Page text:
Abstraction and cognitive flexibility in collective problem solving: The role of diversity
- Tatiana Goregliad Fjaellingsdal, Department of Neurology, University of Lübeck, Lübeck, Germany
- Cordula Vesper, Department of Linguistics, Semiotics and Cognition, Aarhus University, Aarhus, Denmark
- Christoffer Olesen, Department of Linguistics, Semiotics, and Cognition, Aarhus University, Aarhus, Denmark
- Kristian Tylen, School of Communication and Culture, Aarhus University, Aarhus, Denmark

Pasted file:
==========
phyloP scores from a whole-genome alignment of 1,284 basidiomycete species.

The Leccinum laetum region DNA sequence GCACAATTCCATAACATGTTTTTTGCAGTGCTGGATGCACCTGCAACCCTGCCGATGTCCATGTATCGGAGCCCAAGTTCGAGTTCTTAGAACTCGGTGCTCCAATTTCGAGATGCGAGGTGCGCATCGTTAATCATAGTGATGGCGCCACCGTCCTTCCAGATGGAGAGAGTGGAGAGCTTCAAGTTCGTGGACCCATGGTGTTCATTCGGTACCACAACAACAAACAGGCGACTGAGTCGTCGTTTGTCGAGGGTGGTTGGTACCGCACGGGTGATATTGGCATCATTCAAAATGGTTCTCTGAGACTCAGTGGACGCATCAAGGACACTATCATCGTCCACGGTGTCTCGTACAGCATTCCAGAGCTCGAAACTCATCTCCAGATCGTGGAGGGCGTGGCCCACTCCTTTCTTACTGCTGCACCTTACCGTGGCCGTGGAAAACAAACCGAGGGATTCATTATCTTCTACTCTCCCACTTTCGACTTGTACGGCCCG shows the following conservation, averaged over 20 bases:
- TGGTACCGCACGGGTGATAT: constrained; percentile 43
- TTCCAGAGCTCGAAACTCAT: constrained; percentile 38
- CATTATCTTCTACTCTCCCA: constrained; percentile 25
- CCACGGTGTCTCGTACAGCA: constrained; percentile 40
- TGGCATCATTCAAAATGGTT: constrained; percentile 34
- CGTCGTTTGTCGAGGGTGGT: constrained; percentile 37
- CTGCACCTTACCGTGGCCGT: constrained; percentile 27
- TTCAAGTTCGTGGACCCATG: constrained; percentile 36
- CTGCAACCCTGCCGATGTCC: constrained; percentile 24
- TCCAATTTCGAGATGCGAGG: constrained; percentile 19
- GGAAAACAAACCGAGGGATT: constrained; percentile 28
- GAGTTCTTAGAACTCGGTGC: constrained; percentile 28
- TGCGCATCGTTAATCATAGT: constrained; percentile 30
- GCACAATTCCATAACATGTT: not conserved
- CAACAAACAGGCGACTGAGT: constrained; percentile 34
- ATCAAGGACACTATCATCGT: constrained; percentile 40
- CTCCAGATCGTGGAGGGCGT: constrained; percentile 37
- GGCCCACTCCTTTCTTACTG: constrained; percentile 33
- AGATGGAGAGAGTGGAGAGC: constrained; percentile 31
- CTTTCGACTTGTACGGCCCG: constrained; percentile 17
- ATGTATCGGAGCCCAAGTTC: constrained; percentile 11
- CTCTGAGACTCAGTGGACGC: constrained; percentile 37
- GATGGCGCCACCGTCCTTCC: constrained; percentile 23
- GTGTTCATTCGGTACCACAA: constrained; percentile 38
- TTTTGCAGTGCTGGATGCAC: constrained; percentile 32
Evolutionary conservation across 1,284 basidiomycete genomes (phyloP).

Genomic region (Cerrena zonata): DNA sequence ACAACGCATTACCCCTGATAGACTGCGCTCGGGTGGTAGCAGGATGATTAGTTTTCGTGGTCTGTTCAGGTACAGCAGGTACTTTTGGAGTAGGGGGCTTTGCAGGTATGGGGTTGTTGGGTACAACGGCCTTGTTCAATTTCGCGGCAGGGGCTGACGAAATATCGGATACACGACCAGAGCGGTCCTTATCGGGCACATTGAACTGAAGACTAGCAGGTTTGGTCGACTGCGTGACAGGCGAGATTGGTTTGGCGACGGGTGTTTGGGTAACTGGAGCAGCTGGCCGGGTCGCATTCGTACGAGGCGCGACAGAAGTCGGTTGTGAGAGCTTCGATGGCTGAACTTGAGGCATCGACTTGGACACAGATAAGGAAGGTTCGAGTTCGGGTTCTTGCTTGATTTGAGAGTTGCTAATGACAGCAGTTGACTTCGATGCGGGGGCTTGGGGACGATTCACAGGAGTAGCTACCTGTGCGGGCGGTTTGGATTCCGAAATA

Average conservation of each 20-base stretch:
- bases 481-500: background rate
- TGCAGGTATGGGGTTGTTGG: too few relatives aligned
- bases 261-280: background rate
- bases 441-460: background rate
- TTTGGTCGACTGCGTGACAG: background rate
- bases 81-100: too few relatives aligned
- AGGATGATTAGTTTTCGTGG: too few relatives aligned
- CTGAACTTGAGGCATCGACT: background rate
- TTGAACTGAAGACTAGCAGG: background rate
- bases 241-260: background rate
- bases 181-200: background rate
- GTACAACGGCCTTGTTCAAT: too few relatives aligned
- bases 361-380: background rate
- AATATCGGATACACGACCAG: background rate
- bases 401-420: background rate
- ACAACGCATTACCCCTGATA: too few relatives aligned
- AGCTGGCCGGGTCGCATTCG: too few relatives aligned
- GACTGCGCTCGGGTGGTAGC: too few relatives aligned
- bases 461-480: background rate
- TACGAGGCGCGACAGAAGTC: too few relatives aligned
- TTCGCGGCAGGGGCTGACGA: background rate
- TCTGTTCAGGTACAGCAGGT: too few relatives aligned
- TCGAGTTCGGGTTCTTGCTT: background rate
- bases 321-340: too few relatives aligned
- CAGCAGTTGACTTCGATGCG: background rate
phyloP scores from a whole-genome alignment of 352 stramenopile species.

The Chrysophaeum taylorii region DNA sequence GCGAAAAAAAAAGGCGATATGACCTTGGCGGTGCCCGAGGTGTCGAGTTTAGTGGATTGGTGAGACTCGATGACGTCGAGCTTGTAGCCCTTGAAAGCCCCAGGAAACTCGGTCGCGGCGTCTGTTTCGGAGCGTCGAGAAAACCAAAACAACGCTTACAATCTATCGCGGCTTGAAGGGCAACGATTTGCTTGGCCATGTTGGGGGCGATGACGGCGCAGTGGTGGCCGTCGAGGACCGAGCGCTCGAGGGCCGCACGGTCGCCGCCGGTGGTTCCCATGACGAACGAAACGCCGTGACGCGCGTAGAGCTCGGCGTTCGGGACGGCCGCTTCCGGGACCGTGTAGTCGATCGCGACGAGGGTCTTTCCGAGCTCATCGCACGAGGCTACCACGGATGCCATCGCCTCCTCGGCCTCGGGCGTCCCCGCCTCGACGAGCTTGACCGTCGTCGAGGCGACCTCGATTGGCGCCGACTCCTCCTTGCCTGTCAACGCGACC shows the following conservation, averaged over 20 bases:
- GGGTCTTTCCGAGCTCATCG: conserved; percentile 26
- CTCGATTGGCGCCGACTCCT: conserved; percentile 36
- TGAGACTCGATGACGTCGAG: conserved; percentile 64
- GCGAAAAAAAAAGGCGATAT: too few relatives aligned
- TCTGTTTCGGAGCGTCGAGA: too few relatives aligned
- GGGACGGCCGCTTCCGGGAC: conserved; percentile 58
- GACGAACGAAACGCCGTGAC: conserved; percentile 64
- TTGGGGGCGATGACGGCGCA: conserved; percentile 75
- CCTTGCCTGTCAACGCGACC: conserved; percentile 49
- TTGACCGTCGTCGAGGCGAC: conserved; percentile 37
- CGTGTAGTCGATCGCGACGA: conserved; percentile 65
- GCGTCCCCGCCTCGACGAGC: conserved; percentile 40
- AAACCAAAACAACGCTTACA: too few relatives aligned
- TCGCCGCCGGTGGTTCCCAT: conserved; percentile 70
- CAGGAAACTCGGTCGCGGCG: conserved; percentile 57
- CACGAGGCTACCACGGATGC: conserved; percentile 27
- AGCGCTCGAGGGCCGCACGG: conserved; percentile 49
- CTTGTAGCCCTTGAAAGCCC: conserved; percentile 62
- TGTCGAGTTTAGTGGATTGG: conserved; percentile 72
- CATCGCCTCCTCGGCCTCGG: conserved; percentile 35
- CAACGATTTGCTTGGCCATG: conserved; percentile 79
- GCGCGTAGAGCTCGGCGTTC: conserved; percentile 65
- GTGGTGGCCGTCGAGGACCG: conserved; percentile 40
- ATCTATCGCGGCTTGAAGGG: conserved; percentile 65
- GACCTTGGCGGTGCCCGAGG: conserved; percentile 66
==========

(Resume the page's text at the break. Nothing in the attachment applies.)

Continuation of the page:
AbstractGroups of interacting individuals are often found to have an advantage over individuals in contexts of complex problem solving. We suggest that social interaction allows group members to share diverse introspections, perspectives and strategies, promoting the formation of more abstract problem representations, which – in turn – apply more flexibly to new problem contexts. In a reinforcement learning task inspired by the Wisconsin Card Sorting Test (WCST), participants categorized aliens as friendly or dangerous based on an underlying rule specifying feature combinations. After a number of correctly categorized trials, the rule would change (without explicit notification). Participants could solve the task by learning every new rule, but could also discover an underlying abstract rule, which would facilitate faster recovery from local rule changes. We compared pairs of participants individually trained on different rules (diversity pairs), with pairs trained on the same rule (non-diversity pairs), and individuals. We found that diversity pairs outperformed non- diverse pairs and individuals. Our findings suggest that diversity in prior experience benefits groups, likely due to processes of abstraction and cognitive flexibility.
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